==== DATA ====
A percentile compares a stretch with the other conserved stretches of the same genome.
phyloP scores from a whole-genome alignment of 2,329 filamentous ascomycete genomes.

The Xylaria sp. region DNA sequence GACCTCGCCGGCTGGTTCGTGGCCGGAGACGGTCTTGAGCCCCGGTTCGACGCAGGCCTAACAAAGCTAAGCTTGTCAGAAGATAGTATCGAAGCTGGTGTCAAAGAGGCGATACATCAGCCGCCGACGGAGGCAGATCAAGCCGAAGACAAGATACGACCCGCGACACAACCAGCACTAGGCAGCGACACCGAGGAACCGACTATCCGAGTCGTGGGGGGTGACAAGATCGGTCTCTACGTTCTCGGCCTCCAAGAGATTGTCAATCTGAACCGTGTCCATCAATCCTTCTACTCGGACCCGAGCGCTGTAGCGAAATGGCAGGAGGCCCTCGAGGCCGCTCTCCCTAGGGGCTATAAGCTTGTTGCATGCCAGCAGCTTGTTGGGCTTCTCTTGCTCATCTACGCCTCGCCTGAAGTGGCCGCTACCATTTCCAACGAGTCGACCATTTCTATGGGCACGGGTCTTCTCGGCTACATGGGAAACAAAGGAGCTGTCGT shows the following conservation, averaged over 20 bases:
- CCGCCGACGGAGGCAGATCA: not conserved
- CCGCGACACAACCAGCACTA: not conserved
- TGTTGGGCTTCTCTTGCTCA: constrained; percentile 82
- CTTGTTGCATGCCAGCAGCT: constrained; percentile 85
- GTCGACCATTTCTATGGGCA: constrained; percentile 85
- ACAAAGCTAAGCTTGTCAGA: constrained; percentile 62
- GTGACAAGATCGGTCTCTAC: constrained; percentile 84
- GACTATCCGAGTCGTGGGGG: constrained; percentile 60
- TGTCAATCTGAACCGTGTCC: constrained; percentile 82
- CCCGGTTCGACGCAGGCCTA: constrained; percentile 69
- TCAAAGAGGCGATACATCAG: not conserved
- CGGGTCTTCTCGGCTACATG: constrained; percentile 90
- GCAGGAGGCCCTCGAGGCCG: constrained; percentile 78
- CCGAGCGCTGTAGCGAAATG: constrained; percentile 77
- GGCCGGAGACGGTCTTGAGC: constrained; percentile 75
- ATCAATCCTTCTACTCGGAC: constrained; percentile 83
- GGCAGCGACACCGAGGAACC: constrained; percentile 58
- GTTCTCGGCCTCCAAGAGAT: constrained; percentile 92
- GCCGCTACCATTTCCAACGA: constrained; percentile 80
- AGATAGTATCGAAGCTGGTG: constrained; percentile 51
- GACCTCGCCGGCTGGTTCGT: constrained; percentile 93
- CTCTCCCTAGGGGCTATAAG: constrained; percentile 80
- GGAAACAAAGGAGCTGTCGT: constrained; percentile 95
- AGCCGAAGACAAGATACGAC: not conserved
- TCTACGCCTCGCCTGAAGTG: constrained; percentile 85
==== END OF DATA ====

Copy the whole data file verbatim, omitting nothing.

A percentile compares a stretch with the other conserved stretches of the same genome.
phyloP scores from a whole-genome alignment of 2,329 filamentous ascomycete genomes.

The Xylaria sp. region DNA sequence GACCTCGCCGGCTGGTTCGTGGCCGGAGACGGTCTTGAGCCCCGGTTCGACGCAGGCCTAACAAAGCTAAGCTTGTCAGAAGATAGTATCGAAGCTGGTGTCAAAGAGGCGATACATCAGCCGCCGACGGAGGCAGATCAAGCCGAAGACAAGATACGACCCGCGACACAACCAGCACTAGGCAGCGACACCGAGGAACCGACTATCCGAGTCGTGGGGGGTGACAAGATCGGTCTCTACGTTCTCGGCCTCCAAGAGATTGTCAATCTGAACCGTGTCCATCAATCCTTCTACTCGGACCCGAGCGCTGTAGCGAAATGGCAGGAGGCCCTCGAGGCCGCTCTCCCTAGGGGCTATAAGCTTGTTGCATGCCAGCAGCTTGTTGGGCTTCTCTTGCTCATCTACGCCTCGCCTGAAGTGGCCGCTACCATTTCCAACGAGTCGACCATTTCTATGGGCACGGGTCTTCTCGGCTACATGGGAAACAAAGGAGCTGTCGT shows the following conservation, averaged over 20 bases:
- CCGCCGACGGAGGCAGATCA: not conserved
- CCGCGACACAACCAGCACTA: not conserved
- TGTTGGGCTTCTCTTGCTCA: constrained; percentile 82
- CTTGTTGCATGCCAGCAGCT: constrained; percentile 85
- GTCGACCATTTCTATGGGCA: constrained; percentile 85
- ACAAAGCTAAGCTTGTCAGA: constrained; percentile 62
- GTGACAAGATCGGTCTCTAC: constrained; percentile 84
- GACTATCCGAGTCGTGGGGG: constrained; percentile 60
- TGTCAATCTGAACCGTGTCC: constrained; percentile 82
- CCCGGTTCGACGCAGGCCTA: constrained; percentile 69
- TCAAAGAGGCGATACATCAG: not conserved
- CGGGTCTTCTCGGCTACATG: constrained; percentile 90
- GCAGGAGGCCCTCGAGGCCG: constrained; percentile 78
- CCGAGCGCTGTAGCGAAATG: constrained; percentile 77
- GGCCGGAGACGGTCTTGAGC: constrained; percentile 75
- ATCAATCCTTCTACTCGGAC: constrained; percentile 83
- GGCAGCGACACCGAGGAACC: constrained; percentile 58
- GTTCTCGGCCTCCAAGAGAT: constrained; percentile 92
- GCCGCTACCATTTCCAACGA: constrained; percentile 80
- AGATAGTATCGAAGCTGGTG: constrained; percentile 51
- GACCTCGCCGGCTGGTTCGT: constrained; percentile 93
- CTCTCCCTAGGGGCTATAAG: constrained; percentile 80
- GGAAACAAAGGAGCTGTCGT: constrained; percentile 95
- AGCCGAAGACAAGATACGAC: not conserved
- TCTACGCCTCGCCTGAAGTG: constrained; percentile 85